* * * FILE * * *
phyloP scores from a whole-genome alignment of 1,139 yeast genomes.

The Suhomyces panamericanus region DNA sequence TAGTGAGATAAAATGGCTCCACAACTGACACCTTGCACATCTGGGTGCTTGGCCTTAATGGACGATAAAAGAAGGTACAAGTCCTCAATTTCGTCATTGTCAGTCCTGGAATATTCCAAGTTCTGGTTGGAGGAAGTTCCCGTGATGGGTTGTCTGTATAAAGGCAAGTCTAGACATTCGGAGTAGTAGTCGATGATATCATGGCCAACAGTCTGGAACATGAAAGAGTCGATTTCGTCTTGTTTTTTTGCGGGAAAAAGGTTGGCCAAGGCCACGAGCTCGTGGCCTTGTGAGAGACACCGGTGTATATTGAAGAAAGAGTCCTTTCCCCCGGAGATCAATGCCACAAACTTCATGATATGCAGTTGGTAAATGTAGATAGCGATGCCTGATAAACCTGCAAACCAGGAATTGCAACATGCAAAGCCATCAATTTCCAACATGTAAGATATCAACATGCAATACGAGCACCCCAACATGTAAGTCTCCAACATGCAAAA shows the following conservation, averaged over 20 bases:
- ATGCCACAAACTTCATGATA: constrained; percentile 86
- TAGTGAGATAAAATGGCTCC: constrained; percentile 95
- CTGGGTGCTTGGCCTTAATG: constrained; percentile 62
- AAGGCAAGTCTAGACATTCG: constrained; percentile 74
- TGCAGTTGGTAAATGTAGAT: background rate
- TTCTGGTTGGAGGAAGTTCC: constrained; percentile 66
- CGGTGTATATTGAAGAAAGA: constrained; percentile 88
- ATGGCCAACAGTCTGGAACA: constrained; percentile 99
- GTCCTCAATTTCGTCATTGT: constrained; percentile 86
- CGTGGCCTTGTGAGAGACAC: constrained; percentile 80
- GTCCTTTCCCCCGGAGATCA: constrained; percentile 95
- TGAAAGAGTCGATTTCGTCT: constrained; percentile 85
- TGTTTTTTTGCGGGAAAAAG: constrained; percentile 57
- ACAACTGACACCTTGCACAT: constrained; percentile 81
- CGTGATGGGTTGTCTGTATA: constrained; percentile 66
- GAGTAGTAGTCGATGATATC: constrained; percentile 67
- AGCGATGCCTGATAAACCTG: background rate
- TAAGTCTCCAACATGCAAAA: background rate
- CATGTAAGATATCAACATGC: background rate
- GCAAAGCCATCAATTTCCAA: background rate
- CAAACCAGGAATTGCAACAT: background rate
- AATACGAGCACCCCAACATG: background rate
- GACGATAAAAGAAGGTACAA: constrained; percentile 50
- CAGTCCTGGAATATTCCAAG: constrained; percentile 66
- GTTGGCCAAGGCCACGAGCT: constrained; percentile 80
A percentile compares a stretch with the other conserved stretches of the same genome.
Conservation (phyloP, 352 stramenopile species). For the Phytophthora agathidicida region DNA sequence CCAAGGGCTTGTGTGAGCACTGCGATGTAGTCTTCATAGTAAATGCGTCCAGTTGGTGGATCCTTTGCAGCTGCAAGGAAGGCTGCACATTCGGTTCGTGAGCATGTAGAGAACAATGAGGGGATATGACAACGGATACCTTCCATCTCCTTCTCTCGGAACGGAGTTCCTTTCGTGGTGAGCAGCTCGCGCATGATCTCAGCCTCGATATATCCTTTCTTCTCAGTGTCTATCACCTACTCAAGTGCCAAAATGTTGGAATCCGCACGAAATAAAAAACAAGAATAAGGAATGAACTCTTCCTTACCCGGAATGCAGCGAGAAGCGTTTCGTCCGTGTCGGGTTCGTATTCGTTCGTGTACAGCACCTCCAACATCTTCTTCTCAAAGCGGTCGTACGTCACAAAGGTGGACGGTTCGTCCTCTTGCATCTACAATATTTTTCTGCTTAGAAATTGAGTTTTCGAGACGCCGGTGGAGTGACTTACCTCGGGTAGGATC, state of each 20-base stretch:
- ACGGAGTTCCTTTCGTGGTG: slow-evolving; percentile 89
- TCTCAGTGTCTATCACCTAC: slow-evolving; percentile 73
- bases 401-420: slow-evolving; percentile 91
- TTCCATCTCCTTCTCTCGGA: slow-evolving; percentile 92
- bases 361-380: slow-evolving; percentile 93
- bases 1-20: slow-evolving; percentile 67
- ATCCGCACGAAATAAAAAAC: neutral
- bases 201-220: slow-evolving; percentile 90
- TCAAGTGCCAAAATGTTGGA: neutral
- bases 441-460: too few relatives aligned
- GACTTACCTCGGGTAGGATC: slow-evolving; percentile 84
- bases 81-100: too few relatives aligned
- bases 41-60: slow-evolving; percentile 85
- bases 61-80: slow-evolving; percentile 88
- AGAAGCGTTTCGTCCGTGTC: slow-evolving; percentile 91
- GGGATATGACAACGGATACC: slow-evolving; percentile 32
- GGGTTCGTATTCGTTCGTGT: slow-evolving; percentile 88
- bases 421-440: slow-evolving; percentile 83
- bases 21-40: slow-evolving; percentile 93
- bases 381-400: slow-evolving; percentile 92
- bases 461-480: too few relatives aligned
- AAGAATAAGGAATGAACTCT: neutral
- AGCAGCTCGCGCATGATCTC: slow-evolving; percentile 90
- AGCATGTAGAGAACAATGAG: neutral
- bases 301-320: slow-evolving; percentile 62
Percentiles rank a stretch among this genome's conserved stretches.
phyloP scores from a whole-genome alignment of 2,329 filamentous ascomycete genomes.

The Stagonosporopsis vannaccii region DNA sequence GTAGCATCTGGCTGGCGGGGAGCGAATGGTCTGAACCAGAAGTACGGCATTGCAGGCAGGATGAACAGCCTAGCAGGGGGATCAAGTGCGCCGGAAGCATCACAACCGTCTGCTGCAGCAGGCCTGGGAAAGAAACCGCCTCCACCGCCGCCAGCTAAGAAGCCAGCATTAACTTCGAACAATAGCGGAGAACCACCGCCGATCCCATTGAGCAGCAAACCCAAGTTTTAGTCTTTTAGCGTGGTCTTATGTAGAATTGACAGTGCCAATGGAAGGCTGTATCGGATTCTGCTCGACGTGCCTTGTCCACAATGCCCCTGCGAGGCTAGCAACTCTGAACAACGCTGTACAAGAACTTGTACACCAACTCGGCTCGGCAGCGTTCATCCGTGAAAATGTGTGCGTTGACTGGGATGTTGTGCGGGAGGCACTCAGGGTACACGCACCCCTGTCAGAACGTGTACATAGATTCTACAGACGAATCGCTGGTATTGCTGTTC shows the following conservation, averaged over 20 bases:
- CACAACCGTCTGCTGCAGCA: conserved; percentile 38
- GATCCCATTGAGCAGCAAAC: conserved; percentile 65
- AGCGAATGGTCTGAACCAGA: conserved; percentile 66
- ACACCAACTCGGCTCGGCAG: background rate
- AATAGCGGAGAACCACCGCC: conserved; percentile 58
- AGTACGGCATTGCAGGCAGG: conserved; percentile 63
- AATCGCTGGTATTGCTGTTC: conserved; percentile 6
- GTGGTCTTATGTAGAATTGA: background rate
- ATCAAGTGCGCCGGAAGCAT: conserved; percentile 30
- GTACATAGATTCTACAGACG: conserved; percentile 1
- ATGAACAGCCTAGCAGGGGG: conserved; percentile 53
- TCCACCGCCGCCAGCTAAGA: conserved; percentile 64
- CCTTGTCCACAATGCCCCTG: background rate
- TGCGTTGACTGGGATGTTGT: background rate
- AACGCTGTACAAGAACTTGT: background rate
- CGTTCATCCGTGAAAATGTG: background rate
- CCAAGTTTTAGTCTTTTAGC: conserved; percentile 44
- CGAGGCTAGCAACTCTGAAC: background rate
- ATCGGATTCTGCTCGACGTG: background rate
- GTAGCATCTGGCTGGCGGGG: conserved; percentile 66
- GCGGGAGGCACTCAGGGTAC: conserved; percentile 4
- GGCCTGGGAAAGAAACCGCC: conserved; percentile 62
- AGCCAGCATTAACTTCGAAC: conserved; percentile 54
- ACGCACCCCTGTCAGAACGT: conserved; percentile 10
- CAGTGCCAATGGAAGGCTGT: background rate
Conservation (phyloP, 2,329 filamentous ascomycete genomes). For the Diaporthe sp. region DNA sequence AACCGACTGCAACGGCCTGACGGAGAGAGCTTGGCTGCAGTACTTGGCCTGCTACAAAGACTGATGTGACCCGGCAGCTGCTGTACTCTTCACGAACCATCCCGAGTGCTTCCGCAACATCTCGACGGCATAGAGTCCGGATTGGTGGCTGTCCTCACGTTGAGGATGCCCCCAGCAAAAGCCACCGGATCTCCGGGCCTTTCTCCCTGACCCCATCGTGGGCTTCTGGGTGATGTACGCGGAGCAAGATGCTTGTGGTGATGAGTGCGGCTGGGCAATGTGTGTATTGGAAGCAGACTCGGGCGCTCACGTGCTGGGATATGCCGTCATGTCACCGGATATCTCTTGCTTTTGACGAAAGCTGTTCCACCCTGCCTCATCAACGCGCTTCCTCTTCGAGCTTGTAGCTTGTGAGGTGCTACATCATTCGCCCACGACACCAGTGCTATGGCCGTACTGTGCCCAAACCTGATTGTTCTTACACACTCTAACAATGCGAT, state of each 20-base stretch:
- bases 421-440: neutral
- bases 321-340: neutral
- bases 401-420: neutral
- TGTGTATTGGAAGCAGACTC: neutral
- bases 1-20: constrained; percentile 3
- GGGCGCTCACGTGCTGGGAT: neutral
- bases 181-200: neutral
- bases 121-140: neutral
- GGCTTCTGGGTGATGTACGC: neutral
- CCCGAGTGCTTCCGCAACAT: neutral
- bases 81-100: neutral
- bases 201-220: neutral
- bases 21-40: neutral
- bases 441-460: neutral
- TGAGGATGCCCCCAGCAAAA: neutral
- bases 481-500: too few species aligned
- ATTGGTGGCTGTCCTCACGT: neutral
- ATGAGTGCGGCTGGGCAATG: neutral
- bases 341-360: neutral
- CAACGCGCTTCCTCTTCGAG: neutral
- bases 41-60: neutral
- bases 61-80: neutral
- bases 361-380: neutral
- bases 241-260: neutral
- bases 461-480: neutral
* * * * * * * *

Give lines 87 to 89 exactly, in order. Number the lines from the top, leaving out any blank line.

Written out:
- TGTGTATTGGAAGCAGACTC: neutral
- bases 1-20: constrained; percentile 3
- GGGCGCTCACGTGCTGGGAT: neutral